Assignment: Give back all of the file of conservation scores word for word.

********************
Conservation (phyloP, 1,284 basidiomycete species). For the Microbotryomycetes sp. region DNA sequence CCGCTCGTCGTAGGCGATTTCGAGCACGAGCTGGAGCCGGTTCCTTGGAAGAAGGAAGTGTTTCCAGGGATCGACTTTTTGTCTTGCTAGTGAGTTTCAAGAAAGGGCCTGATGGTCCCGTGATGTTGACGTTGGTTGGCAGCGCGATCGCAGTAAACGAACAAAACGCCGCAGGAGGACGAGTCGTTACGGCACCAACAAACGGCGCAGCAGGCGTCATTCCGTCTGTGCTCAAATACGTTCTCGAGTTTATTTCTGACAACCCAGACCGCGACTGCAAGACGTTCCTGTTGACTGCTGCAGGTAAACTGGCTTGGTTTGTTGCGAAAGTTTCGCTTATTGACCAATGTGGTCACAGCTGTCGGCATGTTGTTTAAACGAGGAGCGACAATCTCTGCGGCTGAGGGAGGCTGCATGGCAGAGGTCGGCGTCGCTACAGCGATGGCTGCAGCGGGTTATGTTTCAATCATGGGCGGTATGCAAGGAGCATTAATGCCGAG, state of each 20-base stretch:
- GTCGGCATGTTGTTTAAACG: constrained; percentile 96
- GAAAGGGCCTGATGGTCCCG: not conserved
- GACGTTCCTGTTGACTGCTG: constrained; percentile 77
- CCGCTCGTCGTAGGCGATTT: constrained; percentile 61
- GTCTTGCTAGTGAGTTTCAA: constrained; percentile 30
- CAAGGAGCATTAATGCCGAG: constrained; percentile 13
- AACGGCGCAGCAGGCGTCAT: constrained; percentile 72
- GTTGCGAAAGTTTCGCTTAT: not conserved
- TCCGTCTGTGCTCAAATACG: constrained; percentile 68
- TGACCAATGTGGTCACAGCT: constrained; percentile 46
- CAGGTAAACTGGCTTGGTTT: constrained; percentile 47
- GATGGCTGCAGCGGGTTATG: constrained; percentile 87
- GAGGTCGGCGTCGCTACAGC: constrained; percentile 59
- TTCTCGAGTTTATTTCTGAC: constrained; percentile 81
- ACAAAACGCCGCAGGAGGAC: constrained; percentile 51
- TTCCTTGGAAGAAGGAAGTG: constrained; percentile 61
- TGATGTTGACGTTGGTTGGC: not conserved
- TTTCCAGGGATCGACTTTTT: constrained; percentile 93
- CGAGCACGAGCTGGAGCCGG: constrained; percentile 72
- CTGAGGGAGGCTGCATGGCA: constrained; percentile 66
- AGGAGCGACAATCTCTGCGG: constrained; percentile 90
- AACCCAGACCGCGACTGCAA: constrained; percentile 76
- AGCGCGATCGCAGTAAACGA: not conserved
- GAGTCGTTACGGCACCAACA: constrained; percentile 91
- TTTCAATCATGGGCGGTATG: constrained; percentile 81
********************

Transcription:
Conservation (phyloP, 1,284 basidiomycete species). For the Microbotryomycetes sp. region DNA sequence CCGCTCGTCGTAGGCGATTTCGAGCACGAGCTGGAGCCGGTTCCTTGGAAGAAGGAAGTGTTTCCAGGGATCGACTTTTTGTCTTGCTAGTGAGTTTCAAGAAAGGGCCTGATGGTCCCGTGATGTTGACGTTGGTTGGCAGCGCGATCGCAGTAAACGAACAAAACGCCGCAGGAGGACGAGTCGTTACGGCACCAACAAACGGCGCAGCAGGCGTCATTCCGTCTGTGCTCAAATACGTTCTCGAGTTTATTTCTGACAACCCAGACCGCGACTGCAAGACGTTCCTGTTGACTGCTGCAGGTAAACTGGCTTGGTTTGTTGCGAAAGTTTCGCTTATTGACCAATGTGGTCACAGCTGTCGGCATGTTGTTTAAACGAGGAGCGACAATCTCTGCGGCTGAGGGAGGCTGCATGGCAGAGGTCGGCGTCGCTACAGCGATGGCTGCAGCGGGTTATGTTTCAATCATGGGCGGTATGCAAGGAGCATTAATGCCGAG, state of each 20-base stretch:
- GTCGGCATGTTGTTTAAACG: constrained; percentile 96
- GAAAGGGCCTGATGGTCCCG: not conserved
- GACGTTCCTGTTGACTGCTG: constrained; percentile 77
- CCGCTCGTCGTAGGCGATTT: constrained; percentile 61
- GTCTTGCTAGTGAGTTTCAA: constrained; percentile 30
- CAAGGAGCATTAATGCCGAG: constrained; percentile 13
- AACGGCGCAGCAGGCGTCAT: constrained; percentile 72
- GTTGCGAAAGTTTCGCTTAT: not conserved
- TCCGTCTGTGCTCAAATACG: constrained; percentile 68
- TGACCAATGTGGTCACAGCT: constrained; percentile 46
- CAGGTAAACTGGCTTGGTTT: constrained; percentile 47
- GATGGCTGCAGCGGGTTATG: constrained; percentile 87
- GAGGTCGGCGTCGCTACAGC: constrained; percentile 59
- TTCTCGAGTTTATTTCTGAC: constrained; percentile 81
- ACAAAACGCCGCAGGAGGAC: constrained; percentile 51
- TTCCTTGGAAGAAGGAAGTG: constrained; percentile 61
- TGATGTTGACGTTGGTTGGC: not conserved
- TTTCCAGGGATCGACTTTTT: constrained; percentile 93
- CGAGCACGAGCTGGAGCCGG: constrained; percentile 72
- CTGAGGGAGGCTGCATGGCA: constrained; percentile 66
- AGGAGCGACAATCTCTGCGG: constrained; percentile 90
- AACCCAGACCGCGACTGCAA: constrained; percentile 76
- AGCGCGATCGCAGTAAACGA: not conserved
- GAGTCGTTACGGCACCAACA: constrained; percentile 91
- TTTCAATCATGGGCGGTATG: constrained; percentile 81